Slow Lifting for Strength:
The Truth Behind the Myth

Intentionally slow lifting is believed by some to be the best way to develop strength.  This belief is based on the force-velocity relationship of muscle contractions. Here is why this approach is not well based in fact.

The velocity of a muscle contraction plays a key role in how much force can be produced.  This is called the force-velocity relationship.

The Force-Velocity Relationship of Muscle Force Production

Here's how it works.

Muscles produce the right amount of force to match the weight load being lifted.  Contraction speed is faster for light loads, and slower for heavier loads.

For concentric contractions (the upward movement in the curl below), the greatest force is produced at slower velocities of contraction and less force is produced at higher velocities.  

Peak isometric force occurs when there is no movement. Loading greater than peak isometric force causes muscles to lengthen (eccentric contraction, the downward movement).

Muscle force increases as velocity increases during eccentric contractions.  Force increases as the lengthening velocity increases because the muscle fibers are contracting as they are lengthening, so greater force is produced during eccentric contractions.

The Myth: Slow Lifting is Best for Strength Gains

Some athletes base their lifting philosophy on the notion that lifting weights slowly is the best way to maximize strength, using the force-velocity relationship as the evidence.  The problem with this thinking lies in the effort level given and how this impacts the speed of motion of the weight.

According to the American College of Sports Medicine (2012), when maximal effort is given by the athlete against a sub-maximal load, the net velocity of movement is fast.  However, this is not the case during maximal loading when the net velocity is slow.

The underlying assumption of the force-velocity relationship is that muscles are concentrically contracting maximally at a given velocity. During sub-maximal loading, intentionally slow velocities occur when the athletes attempts to limit the speed of contraction.

When the athlete lifts less than maximum loads slowly, the neuromuscular response is limited: less fibers are recruited and the firing rate of muscle fibers is slower.  So, it makes sense that muscular endurance or hypertrophy may be stimulated, but maximal strength and power are compromised.

Research has shown that the amount of weight lifted, the force, and the nervous system's responses are lower when a weight is intentionally lifted at a slow speed.

In addition, based on Newton's Second Law of Motion, Force = Mass x Acceleration.  With mass constant, greater force produces higher acceleration. The required force to lift a slow moving weight is only slightly more than the weight itself, so velocity is just a bit more than the isometric level.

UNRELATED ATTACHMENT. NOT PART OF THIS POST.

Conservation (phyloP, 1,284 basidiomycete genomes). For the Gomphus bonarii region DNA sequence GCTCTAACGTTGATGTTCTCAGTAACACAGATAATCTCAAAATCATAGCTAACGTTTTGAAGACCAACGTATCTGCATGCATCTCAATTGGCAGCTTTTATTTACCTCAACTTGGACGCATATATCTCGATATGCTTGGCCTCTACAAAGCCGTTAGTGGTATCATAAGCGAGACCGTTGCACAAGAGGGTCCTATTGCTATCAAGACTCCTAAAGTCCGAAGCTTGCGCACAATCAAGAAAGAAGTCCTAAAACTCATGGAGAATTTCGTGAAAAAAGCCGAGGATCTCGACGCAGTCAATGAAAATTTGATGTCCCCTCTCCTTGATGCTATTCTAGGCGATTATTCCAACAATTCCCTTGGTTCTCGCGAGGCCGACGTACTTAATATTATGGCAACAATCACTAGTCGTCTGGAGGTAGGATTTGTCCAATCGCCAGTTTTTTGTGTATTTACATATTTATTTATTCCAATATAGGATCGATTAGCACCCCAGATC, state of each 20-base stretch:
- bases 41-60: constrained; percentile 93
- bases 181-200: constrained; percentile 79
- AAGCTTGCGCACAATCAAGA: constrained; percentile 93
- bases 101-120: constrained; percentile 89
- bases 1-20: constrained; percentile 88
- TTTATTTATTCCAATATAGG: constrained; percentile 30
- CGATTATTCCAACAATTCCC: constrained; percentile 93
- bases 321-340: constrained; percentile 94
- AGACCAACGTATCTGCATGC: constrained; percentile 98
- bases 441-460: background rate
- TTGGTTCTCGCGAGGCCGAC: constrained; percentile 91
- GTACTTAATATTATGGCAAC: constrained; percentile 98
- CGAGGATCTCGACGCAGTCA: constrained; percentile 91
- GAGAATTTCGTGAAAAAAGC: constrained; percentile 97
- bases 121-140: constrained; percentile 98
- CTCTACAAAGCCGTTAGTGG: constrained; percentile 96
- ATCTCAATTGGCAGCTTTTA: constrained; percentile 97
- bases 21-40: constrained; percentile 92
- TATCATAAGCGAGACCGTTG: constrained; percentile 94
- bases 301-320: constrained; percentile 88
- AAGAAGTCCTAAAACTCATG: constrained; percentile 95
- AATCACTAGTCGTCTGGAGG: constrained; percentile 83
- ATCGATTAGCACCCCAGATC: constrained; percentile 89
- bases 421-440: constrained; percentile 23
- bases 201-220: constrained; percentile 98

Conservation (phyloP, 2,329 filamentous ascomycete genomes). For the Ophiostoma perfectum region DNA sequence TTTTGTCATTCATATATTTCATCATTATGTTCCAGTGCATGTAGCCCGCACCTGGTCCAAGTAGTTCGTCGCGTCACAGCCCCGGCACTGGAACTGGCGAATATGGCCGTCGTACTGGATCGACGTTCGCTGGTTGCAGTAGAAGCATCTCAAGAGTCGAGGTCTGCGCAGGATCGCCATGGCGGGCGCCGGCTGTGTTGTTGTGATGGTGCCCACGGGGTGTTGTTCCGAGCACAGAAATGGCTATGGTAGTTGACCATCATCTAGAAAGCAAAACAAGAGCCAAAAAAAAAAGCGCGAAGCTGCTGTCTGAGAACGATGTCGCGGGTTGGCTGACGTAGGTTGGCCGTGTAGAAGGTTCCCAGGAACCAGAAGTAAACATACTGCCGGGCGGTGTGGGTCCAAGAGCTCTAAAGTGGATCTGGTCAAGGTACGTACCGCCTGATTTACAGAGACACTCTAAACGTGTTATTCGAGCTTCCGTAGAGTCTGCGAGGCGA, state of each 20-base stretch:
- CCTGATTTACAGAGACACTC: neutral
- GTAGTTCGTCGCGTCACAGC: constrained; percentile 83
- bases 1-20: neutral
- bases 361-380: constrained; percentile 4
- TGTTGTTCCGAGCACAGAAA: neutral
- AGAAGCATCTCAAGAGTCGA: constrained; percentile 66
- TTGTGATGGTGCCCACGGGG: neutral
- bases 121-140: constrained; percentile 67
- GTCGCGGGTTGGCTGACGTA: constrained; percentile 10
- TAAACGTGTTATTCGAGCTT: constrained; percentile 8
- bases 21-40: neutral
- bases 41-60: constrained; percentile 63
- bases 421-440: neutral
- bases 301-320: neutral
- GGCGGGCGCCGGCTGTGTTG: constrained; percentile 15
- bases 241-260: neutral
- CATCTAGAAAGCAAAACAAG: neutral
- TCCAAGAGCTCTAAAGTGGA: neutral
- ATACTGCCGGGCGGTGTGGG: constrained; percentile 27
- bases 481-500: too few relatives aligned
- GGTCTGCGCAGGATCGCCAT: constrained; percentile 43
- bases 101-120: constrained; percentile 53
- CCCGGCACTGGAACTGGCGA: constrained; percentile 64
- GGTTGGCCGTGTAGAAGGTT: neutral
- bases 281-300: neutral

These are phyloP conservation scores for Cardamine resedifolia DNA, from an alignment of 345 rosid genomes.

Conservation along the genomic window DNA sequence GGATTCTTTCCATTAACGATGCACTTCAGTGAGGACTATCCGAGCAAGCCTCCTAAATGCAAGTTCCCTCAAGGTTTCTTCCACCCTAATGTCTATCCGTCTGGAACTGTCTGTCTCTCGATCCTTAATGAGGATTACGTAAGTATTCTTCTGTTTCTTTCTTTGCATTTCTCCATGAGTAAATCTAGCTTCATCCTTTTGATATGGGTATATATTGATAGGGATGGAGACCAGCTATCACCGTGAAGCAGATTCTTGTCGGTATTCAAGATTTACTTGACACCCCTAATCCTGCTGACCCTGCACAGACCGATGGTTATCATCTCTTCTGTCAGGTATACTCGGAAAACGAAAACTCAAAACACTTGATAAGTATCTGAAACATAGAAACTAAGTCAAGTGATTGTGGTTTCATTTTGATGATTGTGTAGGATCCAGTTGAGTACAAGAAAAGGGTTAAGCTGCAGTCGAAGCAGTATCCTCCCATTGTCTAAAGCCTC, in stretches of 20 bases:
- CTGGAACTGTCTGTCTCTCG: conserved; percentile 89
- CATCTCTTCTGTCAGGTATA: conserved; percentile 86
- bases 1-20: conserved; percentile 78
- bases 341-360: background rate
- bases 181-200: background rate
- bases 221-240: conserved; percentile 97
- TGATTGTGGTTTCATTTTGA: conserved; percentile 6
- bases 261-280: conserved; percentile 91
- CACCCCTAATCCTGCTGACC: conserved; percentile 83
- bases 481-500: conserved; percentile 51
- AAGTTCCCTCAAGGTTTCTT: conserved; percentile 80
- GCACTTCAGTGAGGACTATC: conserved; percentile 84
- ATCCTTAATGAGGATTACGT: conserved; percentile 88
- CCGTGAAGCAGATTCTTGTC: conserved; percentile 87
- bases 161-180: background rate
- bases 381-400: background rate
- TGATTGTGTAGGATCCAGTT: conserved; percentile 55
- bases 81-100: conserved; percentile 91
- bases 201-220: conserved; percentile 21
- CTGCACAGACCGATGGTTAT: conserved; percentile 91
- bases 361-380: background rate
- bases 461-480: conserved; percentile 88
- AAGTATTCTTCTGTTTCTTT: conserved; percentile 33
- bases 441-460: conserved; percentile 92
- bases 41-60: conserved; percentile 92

The bottom line is that there is no scientific justification for lifting slowly with sub-maximal loads to improve strength using force-velocity relationship as the basis for the argument. 

This concept is not new.  In the 1970s I visited Arthur Jones and Ellington Darden at the Nautilus Headquarters. My fellow strength and power athletes and I listened to lectures, were provided with literature, and tried out these new "isokinetic" machines on which athletes could allegedly gain maximum strength by lifting slowly.  The idea was that more muscle fibers were recruited, so we'd get stronger faster.  The Olympic weightlifters did not buy into it.  I was willing to give slow lifting a try, as Arthur Jones suggested.

You can guess what happened.  After six weeks I got good at slow lifting, consistent with the Specificity Principle. My maximum single lifts dropped quite substantially and my power was compromised--didn't help discus and shot performances at all.  I went back to my original regimens and regained my previous status within a few weeks.

That's not to say that slow lifting does not improve muscular endurance, save time, expend energy for weight loss, and offer other benefits for those whose goals do not involve maximum strength gains.

Check out this article from the Washington Post from 2001 on Super Slow Lifting.  It's from 2001, but outlines some benefits as well as controversies that still exist on the topic.

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